Are Ramayana and Mahabharata Myths?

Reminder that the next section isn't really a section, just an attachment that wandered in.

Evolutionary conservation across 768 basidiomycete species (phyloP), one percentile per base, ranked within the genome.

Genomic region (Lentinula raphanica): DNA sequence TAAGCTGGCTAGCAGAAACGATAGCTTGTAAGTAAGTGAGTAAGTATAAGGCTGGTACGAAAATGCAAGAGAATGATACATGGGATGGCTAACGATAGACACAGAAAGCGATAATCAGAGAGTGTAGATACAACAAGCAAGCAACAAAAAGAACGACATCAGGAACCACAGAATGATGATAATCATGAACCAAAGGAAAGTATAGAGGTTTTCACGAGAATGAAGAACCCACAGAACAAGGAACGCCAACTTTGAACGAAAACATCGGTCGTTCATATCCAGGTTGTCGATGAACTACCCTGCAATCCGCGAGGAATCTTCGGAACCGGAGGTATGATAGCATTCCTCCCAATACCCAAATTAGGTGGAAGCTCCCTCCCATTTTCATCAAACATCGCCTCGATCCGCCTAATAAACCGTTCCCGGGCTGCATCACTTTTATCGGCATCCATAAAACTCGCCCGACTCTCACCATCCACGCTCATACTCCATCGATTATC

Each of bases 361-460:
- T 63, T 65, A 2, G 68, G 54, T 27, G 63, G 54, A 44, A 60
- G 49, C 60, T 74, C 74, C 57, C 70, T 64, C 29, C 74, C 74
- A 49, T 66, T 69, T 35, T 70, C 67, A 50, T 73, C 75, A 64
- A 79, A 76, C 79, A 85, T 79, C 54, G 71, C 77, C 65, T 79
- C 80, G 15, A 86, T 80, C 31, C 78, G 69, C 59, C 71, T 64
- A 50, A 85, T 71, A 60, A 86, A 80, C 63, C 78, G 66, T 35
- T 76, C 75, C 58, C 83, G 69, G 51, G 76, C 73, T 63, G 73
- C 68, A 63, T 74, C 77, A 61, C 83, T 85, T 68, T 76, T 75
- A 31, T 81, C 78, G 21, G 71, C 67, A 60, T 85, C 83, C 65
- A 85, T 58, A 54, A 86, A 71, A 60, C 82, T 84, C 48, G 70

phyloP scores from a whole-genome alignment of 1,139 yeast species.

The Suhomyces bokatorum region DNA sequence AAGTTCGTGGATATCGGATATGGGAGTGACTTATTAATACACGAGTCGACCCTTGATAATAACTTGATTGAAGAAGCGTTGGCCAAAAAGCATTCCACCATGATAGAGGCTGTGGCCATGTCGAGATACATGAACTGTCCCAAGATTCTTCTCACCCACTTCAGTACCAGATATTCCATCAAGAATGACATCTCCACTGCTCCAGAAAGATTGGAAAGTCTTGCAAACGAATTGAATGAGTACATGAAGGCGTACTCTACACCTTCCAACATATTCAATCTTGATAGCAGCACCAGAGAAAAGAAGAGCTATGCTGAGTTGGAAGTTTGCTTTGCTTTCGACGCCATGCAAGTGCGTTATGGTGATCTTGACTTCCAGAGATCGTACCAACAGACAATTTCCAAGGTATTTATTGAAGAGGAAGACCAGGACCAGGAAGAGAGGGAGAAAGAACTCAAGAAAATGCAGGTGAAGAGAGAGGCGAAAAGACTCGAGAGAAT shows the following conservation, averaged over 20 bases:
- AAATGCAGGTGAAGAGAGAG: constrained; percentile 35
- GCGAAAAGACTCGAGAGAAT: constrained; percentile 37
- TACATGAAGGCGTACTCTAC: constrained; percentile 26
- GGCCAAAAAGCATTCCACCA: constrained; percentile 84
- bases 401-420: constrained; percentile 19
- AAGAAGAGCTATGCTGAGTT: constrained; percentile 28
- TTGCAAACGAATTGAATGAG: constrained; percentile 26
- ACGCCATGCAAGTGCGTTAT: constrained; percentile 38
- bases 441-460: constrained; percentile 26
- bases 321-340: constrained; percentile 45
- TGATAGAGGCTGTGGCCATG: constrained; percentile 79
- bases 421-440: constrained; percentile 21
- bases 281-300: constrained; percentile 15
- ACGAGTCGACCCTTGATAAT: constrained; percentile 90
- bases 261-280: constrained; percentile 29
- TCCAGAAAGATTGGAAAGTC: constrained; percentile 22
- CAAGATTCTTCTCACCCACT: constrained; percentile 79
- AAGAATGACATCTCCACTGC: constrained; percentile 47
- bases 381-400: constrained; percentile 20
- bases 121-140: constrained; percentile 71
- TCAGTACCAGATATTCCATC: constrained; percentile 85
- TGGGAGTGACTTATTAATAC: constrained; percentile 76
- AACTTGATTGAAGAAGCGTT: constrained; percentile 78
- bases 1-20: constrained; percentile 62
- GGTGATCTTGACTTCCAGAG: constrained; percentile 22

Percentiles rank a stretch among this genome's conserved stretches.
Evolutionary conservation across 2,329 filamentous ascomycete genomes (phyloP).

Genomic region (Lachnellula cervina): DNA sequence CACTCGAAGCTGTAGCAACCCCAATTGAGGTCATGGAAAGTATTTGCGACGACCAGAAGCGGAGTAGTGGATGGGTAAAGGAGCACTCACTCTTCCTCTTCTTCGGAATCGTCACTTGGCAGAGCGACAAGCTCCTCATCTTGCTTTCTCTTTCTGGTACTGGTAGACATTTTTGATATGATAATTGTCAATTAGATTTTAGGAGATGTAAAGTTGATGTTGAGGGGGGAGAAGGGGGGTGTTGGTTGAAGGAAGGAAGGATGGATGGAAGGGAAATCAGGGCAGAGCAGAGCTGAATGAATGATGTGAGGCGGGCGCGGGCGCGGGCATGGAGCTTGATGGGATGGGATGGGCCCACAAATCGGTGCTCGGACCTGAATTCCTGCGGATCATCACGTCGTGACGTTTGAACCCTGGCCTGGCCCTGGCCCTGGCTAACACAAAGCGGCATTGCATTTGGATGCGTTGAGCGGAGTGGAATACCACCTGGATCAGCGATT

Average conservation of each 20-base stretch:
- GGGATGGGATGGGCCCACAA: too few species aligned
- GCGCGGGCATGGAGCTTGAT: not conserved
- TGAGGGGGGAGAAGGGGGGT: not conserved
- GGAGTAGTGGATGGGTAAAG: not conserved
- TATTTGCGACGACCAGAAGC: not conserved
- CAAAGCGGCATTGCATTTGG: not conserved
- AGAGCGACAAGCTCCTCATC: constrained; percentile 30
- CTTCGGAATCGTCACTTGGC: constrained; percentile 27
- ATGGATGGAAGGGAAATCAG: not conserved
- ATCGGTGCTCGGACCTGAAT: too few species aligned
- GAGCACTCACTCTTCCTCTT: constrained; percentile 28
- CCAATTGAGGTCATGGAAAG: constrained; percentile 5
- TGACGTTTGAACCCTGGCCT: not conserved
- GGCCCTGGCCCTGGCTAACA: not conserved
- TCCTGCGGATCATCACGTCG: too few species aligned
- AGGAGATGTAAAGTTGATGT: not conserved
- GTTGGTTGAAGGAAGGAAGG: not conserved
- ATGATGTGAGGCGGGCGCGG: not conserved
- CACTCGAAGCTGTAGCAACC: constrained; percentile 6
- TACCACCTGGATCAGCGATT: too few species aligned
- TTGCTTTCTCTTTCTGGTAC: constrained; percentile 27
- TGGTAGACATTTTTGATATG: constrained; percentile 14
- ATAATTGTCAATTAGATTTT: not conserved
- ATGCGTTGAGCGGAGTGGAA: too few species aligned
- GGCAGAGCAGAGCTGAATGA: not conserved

Moderator: Moving on to the mythology. So, we know that Iliad was written by Homer, right?(Sadhguru laughs). A blind guy he wrote that there...